BMW’s oblique statements imply future autonomous car based transportation service business

In a statement today from BMW’s top management, the company said clearly – electric vehicles are the future.  Oh, and “digitalization” meaning the integration of advanced computer systems and networked connections into cars.  The statement by Harald Krüger is attributed to a quarterly conference call dated Sept 30, 2015.

As we’ll see below, the impact of this statement isn’t clearly said, but it’s that BMW is heading towards offering transportation services using autonomously driven cars.  BMW is hardly the only company heading in the same direction.  The technology is carrying the whole car industry inevitably towards a shift from selling cars to individuals to offering Transportation As A Service using autonomous vehicles.

Krüger organized his statement in four segments:

  1. The current performance of the BMW Group.
  2. Efficient Dynamics.
  3. Electric mobility.
  4. Digitalization.

 

The first had to do with sales growth targets for BMW, which is fine but isn’t what we’re interested in.  What we want to discuss instead is the transformation underway at BMW and perhaps the rest of the car industry.

The second point, Efficient Dynamics, is BMW’s marketing buzz-phrase for fuel efficiency.

Krüger claims the only way BMW could achieve CO2 emissions limits was with Clean Diesel technology.  Which gets us touching into the Dieselgate scandal, which Krüger avoids directly mentioning in the statement.  Volkswagen’s implementation of Clean Diesel was not in any way shape or form actually Clean Diesel.  Krüger wants us to understand this about Diesel:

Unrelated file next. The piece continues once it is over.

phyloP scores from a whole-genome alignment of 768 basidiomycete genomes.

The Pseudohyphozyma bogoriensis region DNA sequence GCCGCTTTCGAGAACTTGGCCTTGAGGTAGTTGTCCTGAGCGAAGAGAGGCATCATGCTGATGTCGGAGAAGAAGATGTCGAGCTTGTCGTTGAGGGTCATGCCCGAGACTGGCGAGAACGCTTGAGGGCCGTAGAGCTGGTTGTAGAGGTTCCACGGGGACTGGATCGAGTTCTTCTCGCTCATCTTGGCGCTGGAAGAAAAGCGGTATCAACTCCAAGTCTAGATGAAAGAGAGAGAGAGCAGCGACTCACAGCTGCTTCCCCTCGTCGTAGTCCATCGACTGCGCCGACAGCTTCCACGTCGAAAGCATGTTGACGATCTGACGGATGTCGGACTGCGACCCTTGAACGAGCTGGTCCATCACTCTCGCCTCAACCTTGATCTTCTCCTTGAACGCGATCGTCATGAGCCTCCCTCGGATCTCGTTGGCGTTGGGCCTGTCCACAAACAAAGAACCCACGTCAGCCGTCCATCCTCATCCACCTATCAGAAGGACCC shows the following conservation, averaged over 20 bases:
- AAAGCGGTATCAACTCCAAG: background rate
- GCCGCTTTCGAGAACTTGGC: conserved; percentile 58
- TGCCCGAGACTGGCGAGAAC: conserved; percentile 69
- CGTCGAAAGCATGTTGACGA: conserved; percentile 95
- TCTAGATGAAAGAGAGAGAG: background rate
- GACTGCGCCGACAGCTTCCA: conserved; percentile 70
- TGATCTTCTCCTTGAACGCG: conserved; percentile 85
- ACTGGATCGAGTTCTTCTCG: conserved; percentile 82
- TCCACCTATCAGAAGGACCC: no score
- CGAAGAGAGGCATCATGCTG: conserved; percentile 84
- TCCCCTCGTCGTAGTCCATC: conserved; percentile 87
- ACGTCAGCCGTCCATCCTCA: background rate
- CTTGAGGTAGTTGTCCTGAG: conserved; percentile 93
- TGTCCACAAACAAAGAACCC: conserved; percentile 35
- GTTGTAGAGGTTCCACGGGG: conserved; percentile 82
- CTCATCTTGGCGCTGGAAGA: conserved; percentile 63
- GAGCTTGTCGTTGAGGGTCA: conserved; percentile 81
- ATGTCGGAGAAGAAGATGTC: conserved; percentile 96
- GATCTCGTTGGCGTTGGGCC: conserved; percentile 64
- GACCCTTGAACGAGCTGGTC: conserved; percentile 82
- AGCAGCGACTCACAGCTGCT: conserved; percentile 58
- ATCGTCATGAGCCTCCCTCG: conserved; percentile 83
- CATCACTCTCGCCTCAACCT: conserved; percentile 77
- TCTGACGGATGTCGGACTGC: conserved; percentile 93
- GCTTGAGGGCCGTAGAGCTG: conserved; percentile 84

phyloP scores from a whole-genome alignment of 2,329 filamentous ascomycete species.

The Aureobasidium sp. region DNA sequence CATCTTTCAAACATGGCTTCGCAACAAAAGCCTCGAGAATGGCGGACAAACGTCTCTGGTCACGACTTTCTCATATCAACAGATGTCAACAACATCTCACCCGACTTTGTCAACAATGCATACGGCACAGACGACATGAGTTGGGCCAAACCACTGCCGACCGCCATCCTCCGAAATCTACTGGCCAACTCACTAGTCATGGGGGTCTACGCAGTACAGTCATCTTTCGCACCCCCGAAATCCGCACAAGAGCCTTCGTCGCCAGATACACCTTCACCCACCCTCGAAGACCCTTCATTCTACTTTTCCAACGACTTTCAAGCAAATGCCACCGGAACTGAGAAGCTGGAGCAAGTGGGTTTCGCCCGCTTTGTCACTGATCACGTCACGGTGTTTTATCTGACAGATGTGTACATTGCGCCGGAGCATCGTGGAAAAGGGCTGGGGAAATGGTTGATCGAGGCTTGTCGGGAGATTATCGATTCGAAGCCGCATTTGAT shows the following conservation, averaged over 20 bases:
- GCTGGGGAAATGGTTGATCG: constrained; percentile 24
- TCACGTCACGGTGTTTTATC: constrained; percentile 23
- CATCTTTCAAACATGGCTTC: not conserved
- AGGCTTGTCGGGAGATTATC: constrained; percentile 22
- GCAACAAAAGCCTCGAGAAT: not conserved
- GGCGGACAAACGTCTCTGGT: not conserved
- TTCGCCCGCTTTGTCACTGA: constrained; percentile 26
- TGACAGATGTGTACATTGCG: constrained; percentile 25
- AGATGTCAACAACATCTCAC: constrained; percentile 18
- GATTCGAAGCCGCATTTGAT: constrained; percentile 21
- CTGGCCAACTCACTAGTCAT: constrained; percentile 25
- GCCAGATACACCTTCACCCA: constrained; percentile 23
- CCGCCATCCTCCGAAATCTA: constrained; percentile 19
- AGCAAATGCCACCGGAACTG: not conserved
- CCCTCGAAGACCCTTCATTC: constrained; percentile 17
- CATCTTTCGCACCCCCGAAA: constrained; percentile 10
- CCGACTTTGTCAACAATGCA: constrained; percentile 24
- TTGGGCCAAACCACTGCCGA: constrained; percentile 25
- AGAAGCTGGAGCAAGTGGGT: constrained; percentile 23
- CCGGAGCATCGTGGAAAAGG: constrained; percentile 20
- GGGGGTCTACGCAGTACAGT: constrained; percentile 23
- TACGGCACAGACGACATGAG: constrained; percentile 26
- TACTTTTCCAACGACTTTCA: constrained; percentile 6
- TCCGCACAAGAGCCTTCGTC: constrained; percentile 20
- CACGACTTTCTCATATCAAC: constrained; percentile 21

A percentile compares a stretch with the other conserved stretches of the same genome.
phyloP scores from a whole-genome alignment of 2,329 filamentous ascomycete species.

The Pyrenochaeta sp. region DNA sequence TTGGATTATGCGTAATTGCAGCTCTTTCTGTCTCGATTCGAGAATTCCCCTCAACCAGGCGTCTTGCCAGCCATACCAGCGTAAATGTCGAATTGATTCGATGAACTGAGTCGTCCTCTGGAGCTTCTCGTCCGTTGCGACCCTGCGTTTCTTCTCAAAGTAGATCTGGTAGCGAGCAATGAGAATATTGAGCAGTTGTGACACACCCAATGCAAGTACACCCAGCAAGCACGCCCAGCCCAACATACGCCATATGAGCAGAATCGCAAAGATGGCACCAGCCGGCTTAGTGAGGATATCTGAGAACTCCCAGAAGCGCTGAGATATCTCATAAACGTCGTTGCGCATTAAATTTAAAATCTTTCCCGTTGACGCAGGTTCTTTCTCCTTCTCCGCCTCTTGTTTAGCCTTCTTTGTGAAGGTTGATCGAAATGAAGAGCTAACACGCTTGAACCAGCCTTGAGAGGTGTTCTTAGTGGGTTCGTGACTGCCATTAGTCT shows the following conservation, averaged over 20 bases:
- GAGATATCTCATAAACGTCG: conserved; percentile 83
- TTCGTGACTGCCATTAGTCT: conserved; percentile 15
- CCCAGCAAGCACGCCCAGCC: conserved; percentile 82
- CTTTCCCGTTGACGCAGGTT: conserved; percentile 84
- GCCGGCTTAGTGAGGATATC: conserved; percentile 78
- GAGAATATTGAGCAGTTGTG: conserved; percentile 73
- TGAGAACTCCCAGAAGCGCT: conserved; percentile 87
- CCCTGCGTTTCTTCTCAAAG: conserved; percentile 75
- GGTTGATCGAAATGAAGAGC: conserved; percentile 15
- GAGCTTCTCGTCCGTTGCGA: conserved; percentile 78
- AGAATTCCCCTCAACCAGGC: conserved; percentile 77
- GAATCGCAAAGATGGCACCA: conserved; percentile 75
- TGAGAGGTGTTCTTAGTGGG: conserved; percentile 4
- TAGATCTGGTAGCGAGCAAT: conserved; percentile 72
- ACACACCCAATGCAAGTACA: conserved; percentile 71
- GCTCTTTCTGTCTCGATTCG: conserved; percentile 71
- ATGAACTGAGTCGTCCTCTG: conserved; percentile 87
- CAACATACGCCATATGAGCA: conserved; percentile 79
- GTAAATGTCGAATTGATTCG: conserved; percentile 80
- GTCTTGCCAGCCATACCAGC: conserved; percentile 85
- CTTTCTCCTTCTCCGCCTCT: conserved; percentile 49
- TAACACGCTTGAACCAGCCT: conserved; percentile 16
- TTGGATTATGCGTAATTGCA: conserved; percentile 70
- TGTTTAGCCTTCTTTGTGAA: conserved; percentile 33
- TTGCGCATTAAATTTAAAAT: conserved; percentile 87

Diesel is one of the cleanest and most efficient drive trains in the industry. Without diesel powertrains, we would not have been able to meet the strict CO2 limits in Europe.

And

For us at the BMW Group, it remains a matter of course that we strictly adhere to the legal regulations and existing test cycles in every country. We act according to the mandatory procedures and compliance guidelines we have established. As I see it, a company’s corporate and leadership culture is a crucial aspect in this context. Allowing for discussions and open discourse, as well as a clear corporate compliance policy, is an important element to prevent fundamental misconduct.

I would say that Krüger just shot across Volkswagen’s bow with this statement.  In any case, it means BMW is reaffirming they have no Dieselgate problem, and that they strictly adhere to the law.

Electrification & Digitalized vehicles

It’s the third and fourth points where we really get into the transformation of the car industry.  It’s one thing to stick with Diesel technology because you’ve been making Diesel vehicles for years.  It’s another to shift to newfangled electric drive trains and digitalized information systems and control systems.

Without saying exactly why, Krüger says BMW is “committed to our pursuit in developing alternative drivetrains.”  And for that purpose they created the BMW i brand for electric mobility.

We can think of a couple reasons why BMW would head in this direction:

What Krüger said is: